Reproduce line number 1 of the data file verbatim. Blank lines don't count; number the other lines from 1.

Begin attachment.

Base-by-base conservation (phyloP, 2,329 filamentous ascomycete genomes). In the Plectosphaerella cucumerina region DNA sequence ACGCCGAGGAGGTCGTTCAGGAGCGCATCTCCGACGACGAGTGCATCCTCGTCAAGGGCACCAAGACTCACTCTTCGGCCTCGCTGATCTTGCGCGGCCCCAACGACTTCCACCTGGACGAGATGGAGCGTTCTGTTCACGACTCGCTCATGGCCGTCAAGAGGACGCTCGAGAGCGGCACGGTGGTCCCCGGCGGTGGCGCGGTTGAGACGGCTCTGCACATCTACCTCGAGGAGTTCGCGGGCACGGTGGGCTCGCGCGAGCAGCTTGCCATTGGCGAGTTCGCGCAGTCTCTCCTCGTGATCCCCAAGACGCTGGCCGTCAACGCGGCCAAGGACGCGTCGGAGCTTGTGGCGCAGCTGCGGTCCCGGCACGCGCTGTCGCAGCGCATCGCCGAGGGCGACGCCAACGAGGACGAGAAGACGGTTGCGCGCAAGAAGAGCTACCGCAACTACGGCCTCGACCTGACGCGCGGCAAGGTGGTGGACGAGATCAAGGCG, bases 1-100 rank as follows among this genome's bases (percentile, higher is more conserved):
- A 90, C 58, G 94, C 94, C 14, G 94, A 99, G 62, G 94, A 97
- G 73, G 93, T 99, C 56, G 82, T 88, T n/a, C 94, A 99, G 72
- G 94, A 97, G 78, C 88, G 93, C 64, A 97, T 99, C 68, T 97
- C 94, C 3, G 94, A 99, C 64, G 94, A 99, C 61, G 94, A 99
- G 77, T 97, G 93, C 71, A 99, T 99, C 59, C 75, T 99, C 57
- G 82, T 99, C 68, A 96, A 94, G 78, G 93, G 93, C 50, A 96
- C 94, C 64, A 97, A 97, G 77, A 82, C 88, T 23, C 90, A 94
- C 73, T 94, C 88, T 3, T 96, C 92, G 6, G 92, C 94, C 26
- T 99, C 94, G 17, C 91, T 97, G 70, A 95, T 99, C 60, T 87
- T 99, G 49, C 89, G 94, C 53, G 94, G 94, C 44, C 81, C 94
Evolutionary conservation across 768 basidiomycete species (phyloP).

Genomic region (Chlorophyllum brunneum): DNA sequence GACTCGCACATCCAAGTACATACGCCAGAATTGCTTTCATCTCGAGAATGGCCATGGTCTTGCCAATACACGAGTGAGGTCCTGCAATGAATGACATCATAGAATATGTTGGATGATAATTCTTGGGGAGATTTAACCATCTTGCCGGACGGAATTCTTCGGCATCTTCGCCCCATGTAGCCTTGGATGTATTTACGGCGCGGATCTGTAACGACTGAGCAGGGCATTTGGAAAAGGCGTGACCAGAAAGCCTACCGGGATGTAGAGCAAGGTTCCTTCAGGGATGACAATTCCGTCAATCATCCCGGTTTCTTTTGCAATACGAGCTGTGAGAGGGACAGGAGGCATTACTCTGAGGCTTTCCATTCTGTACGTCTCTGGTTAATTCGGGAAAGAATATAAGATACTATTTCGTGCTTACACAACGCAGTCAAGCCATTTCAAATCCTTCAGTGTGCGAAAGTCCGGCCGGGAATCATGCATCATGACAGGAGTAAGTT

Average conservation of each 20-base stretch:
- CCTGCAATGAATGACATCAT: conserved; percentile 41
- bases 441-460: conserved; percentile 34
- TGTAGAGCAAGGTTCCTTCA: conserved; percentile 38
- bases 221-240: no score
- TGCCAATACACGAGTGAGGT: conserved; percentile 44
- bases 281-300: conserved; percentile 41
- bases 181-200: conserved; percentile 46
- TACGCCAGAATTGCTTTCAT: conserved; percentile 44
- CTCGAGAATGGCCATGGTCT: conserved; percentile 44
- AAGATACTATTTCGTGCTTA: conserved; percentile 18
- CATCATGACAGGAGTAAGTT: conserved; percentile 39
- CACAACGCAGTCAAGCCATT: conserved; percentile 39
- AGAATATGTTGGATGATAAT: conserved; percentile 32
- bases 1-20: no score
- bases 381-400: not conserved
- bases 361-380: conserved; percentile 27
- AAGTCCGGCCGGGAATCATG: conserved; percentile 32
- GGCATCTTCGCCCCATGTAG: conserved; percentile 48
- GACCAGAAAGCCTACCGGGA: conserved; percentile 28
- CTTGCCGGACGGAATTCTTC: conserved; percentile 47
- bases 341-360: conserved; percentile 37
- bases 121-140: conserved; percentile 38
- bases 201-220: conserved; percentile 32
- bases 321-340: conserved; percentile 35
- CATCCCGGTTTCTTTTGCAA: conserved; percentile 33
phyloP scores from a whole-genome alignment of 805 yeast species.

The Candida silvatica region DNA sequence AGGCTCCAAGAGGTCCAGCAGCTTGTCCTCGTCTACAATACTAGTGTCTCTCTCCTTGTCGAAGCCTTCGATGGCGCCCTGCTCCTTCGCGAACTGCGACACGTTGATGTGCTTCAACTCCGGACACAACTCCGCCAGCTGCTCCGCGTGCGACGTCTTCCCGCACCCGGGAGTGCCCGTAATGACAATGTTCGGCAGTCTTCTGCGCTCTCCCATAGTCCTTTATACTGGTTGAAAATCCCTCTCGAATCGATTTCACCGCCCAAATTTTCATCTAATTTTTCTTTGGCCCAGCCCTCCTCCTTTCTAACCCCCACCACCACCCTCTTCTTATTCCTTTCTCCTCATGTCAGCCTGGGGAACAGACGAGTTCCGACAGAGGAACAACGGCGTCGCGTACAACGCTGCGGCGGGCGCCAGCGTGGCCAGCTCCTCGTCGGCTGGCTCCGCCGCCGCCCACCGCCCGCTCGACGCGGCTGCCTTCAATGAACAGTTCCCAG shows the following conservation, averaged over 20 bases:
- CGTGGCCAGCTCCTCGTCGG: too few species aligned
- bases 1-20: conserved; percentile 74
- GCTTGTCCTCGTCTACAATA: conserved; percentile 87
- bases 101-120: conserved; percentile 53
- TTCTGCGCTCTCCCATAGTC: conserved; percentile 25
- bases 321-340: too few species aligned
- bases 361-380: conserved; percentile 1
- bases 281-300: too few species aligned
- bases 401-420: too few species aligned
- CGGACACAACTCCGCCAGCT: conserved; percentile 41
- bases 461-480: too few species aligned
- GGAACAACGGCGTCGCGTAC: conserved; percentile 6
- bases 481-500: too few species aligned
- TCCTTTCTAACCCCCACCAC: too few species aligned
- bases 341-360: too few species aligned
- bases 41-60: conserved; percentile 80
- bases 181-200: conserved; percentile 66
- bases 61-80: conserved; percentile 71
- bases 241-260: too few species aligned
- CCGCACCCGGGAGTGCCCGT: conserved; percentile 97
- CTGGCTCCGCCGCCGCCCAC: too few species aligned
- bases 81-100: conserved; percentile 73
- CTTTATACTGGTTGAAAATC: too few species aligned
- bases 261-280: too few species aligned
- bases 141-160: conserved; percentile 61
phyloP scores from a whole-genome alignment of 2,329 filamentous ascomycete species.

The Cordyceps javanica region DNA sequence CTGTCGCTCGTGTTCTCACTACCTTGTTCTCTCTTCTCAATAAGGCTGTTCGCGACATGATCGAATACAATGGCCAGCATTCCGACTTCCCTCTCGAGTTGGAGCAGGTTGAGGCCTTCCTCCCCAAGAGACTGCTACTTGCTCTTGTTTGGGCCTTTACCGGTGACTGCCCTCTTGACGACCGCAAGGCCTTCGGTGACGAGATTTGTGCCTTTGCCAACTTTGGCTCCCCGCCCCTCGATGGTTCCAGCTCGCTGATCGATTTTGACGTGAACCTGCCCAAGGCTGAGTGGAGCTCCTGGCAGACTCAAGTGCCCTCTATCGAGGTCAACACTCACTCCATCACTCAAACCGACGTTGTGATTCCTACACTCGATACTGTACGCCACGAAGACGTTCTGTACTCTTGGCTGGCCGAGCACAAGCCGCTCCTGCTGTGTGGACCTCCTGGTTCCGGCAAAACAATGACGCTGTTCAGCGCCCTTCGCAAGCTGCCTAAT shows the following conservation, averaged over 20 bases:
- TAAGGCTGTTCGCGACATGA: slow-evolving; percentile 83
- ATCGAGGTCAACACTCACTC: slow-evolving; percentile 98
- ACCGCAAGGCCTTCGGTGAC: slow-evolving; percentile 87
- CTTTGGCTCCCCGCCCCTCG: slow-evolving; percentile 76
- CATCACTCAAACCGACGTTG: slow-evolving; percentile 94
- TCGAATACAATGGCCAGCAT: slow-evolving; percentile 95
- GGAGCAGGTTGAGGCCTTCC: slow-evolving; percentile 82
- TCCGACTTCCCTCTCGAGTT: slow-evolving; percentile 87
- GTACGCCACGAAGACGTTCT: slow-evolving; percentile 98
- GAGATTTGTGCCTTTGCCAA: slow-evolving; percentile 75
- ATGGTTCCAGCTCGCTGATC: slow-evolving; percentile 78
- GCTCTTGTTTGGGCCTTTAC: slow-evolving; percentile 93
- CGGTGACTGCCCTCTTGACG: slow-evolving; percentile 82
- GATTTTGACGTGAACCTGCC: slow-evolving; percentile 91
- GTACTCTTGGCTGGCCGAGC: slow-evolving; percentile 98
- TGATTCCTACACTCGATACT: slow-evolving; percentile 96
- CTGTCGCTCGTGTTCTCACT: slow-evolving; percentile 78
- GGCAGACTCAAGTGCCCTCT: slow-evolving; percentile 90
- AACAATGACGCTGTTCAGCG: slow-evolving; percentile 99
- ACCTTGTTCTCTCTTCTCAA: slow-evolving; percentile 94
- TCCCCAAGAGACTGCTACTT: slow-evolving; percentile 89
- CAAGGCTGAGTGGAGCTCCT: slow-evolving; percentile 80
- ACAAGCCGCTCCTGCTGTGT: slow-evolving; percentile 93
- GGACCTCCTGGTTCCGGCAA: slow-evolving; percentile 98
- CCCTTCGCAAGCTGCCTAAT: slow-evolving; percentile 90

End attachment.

Base-by-base conservation (phyloP, 2,329 filamentous ascomycete genomes). In the Plectosphaerella cucumerina region DNA sequence ACGCCGAGGAGGTCGTTCAGGAGCGCATCTCCGACGACGAGTGCATCCTCGTCAAGGGCACCAAGACTCACTCTTCGGCCTCGCTGATCTTGCGCGGCCCCAACGACTTCCACCTGGACGAGATGGAGCGTTCTGTTCACGACTCGCTCATGGCCGTCAAGAGGACGCTCGAGAGCGGCACGGTGGTCCCCGGCGGTGGCGCGGTTGAGACGGCTCTGCACATCTACCTCGAGGAGTTCGCGGGCACGGTGGGCTCGCGCGAGCAGCTTGCCATTGGCGAGTTCGCGCAGTCTCTCCTCGTGATCCCCAAGACGCTGGCCGTCAACGCGGCCAAGGACGCGTCGGAGCTTGTGGCGCAGCTGCGGTCCCGGCACGCGCTGTCGCAGCGCATCGCCGAGGGCGACGCCAACGAGGACGAGAAGACGGTTGCGCGCAAGAAGAGCTACCGCAACTACGGCCTCGACCTGACGCGCGGCAAGGTGGTGGACGAGATCAAGGCG, bases 1-100 rank as follows among this genome's bases (percentile, higher is more conserved):